Elections director under the klieg lights
GOP lawmakers say State Board of Elections chief has lost voters' confidence
It was a grilling, all right.
The Senate elections committee spent more than two hours Tuesday with Karen Brinson Bell, the director of the Democrat-led State Board of Elections. The meeting notice said it would be “a question and answer session regarding the conduct of the 2020 General Election.” It was more like an interrogation.
The questions to Brinson Bell broke along partisan lines, with some bluster — Republicans chiding, Democrats praising. Brinson Bell was on the defensive. For good reason. Though the 2020 election saw record turnout, with 81% of Republicans and 75% of Democrats casting ballots, moves the board made in September without the legislature’s approval left those actions in legal limbo until the weekend before Election Day.
Questions about them remain. Republican lawmakers say those last-minute acts undermine confidence in the ability of a partisan state board to manage an election impartially.
Legislators objected to a secret settlement the board made with Democratic Party superlawyer Marc Elias in late September, a couple of weeks after the first absentee ballots had been mailed to voters. Though the board, made up of three Democrats and two Republicans, approved the settlement by unanimous vote — in closed session, which raised concerns about its legality — the legislature was shut out, Sen. Paul Newton, R-Cabarrus, the committee’s co-chairman, noted during the hearing.
Brinson Bell asserted, as she has before, the board merely modified a few rules making it easier to conduct the election. It anticipated delays by the U.S. Postal Service. She reiterated that settling this lawsuit would end seven others filed by activists and partisans — and the plaintiffs didn’t get everything they wanted.
Tuesday’s hearing highlighted one change. The board extended the deadline for counting most absentee ballots to nine days after Election Day (November 3), so long as they were postmarked by the 3rd. Months earlier, the General Assembly had set a three-day post-election deadline as it expanded voting access to respond to COVID-19. About 2,000 ballots came in during that six-day period. (Federal law sets separate deadlines for ballots cast by the military and U.S. citizens living overseas.)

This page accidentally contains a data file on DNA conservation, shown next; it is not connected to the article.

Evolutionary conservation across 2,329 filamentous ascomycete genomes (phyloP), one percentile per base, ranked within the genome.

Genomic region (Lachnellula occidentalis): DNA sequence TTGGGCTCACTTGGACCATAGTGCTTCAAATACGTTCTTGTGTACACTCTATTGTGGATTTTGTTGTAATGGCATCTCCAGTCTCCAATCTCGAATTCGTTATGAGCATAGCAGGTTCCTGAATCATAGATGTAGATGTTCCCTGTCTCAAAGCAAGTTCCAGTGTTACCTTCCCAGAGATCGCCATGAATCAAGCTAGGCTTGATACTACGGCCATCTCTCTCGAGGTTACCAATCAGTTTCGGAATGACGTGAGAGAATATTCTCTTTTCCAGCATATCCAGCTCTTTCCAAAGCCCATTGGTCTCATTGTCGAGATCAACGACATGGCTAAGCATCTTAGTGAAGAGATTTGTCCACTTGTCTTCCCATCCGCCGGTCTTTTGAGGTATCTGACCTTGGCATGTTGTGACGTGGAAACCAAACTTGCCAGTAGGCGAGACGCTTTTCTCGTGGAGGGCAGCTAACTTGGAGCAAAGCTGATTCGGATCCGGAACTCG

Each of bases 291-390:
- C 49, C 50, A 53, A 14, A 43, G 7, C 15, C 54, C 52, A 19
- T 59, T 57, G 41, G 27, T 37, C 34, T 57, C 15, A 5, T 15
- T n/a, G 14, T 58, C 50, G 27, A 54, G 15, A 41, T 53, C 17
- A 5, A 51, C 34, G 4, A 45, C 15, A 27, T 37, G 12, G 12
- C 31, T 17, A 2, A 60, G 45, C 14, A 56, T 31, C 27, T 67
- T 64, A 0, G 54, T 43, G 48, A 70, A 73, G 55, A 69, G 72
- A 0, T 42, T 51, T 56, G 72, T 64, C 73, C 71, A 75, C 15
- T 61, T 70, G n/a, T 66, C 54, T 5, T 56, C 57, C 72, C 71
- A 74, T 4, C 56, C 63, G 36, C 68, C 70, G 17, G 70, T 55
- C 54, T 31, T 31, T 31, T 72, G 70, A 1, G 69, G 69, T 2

Lawmakers said the board changed the law, rather than the rules, violating the state and U.S. constitutions. The General Assembly filed a lawsuit to reverse those changes, but in late October the N.C. Supreme Court rejected the lawsuit. The Supreme Court of the U.S. (with notable dissenters) refused to take it up.
Earlier this month, Politifact rated Brinson Bell’s statement that the board merely changed rules “mostly false.”
From senators’ questions and her answers, we learned or were reminded:
The General Assembly was completely in the dark about the September settlement. Newton said:
The legislature was ... a party to that lawsuit, yet the settling parties withheld all information surrounding the talks. We didn’t know about the existence of the negotiations until the settlement was announced (Sept. 22). … In fact, legislative lawyers were supposed to participate in a deposition as part of the case on the morning the settlement was announced. When legislative lawyers arrived at the location for the scheduled deposition, a lawyer for Attorney General Josh Stein (a Democrat who barely won re-election) claimed he didn’t know why nobody else had showed up. … Two hours later, that same lawyer filed a 28-page settlement on behalf of the Board of Elections.” (Link to settlement here.)